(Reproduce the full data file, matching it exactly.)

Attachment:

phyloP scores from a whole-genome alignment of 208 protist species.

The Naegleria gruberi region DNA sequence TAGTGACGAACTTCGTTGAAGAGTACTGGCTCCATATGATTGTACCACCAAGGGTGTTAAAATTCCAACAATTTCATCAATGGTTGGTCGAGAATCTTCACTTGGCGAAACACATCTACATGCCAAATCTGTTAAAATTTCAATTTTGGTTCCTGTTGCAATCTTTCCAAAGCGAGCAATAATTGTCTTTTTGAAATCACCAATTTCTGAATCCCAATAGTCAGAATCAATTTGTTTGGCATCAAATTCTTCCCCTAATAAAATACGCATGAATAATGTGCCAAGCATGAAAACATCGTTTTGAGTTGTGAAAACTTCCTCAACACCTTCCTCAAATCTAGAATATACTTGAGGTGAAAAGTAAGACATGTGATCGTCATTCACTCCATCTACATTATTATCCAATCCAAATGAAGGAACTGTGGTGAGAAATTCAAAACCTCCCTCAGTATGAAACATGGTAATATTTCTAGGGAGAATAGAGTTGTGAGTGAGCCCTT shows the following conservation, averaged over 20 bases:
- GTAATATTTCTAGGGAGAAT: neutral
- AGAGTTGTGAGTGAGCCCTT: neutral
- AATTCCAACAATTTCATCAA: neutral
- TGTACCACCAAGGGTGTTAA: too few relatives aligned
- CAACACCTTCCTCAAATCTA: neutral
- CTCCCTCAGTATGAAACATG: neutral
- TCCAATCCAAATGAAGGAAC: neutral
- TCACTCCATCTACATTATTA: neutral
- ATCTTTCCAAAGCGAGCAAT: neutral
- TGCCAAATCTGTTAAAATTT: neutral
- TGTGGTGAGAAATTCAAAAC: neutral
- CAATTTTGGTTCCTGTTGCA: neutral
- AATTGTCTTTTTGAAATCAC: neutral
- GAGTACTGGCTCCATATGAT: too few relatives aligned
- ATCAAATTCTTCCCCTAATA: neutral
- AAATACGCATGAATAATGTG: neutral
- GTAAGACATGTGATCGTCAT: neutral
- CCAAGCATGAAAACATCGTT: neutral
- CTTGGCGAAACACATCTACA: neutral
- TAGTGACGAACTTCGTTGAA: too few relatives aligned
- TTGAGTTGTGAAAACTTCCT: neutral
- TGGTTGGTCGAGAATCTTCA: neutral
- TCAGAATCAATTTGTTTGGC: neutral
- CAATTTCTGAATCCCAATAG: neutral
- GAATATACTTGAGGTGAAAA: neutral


phyloP scores from a whole-genome alignment of 208 protist species.

The Naegleria gruberi region DNA sequence TAGTGACGAACTTCGTTGAAGAGTACTGGCTCCATATGATTGTACCACCAAGGGTGTTAAAATTCCAACAATTTCATCAATGGTTGGTCGAGAATCTTCACTTGGCGAAACACATCTACATGCCAAATCTGTTAAAATTTCAATTTTGGTTCCTGTTGCAATCTTTCCAAAGCGAGCAATAATTGTCTTTTTGAAATCACCAATTTCTGAATCCCAATAGTCAGAATCAATTTGTTTGGCATCAAATTCTTCCCCTAATAAAATACGCATGAATAATGTGCCAAGCATGAAAACATCGTTTTGAGTTGTGAAAACTTCCTCAACACCTTCCTCAAATCTAGAATATACTTGAGGTGAAAAGTAAGACATGTGATCGTCATTCACTCCATCTACATTATTATCCAATCCAAATGAAGGAACTGTGGTGAGAAATTCAAAACCTCCCTCAGTATGAAACATGGTAATATTTCTAGGGAGAATAGAGTTGTGAGTGAGCCCTT shows the following conservation, averaged over 20 bases:
- GTAATATTTCTAGGGAGAAT: neutral
- AGAGTTGTGAGTGAGCCCTT: neutral
- AATTCCAACAATTTCATCAA: neutral
- TGTACCACCAAGGGTGTTAA: too few relatives aligned
- CAACACCTTCCTCAAATCTA: neutral
- CTCCCTCAGTATGAAACATG: neutral
- TCCAATCCAAATGAAGGAAC: neutral
- TCACTCCATCTACATTATTA: neutral
- ATCTTTCCAAAGCGAGCAAT: neutral
- TGCCAAATCTGTTAAAATTT: neutral
- TGTGGTGAGAAATTCAAAAC: neutral
- CAATTTTGGTTCCTGTTGCA: neutral
- AATTGTCTTTTTGAAATCAC: neutral
- GAGTACTGGCTCCATATGAT: too few relatives aligned
- ATCAAATTCTTCCCCTAATA: neutral
- AAATACGCATGAATAATGTG: neutral
- GTAAGACATGTGATCGTCAT: neutral
- CCAAGCATGAAAACATCGTT: neutral
- CTTGGCGAAACACATCTACA: neutral
- TAGTGACGAACTTCGTTGAA: too few relatives aligned
- TTGAGTTGTGAAAACTTCCT: neutral
- TGGTTGGTCGAGAATCTTCA: neutral
- TCAGAATCAATTTGTTTGGC: neutral
- CAATTTCTGAATCCCAATAG: neutral
- GAATATACTTGAGGTGAAAA: neutral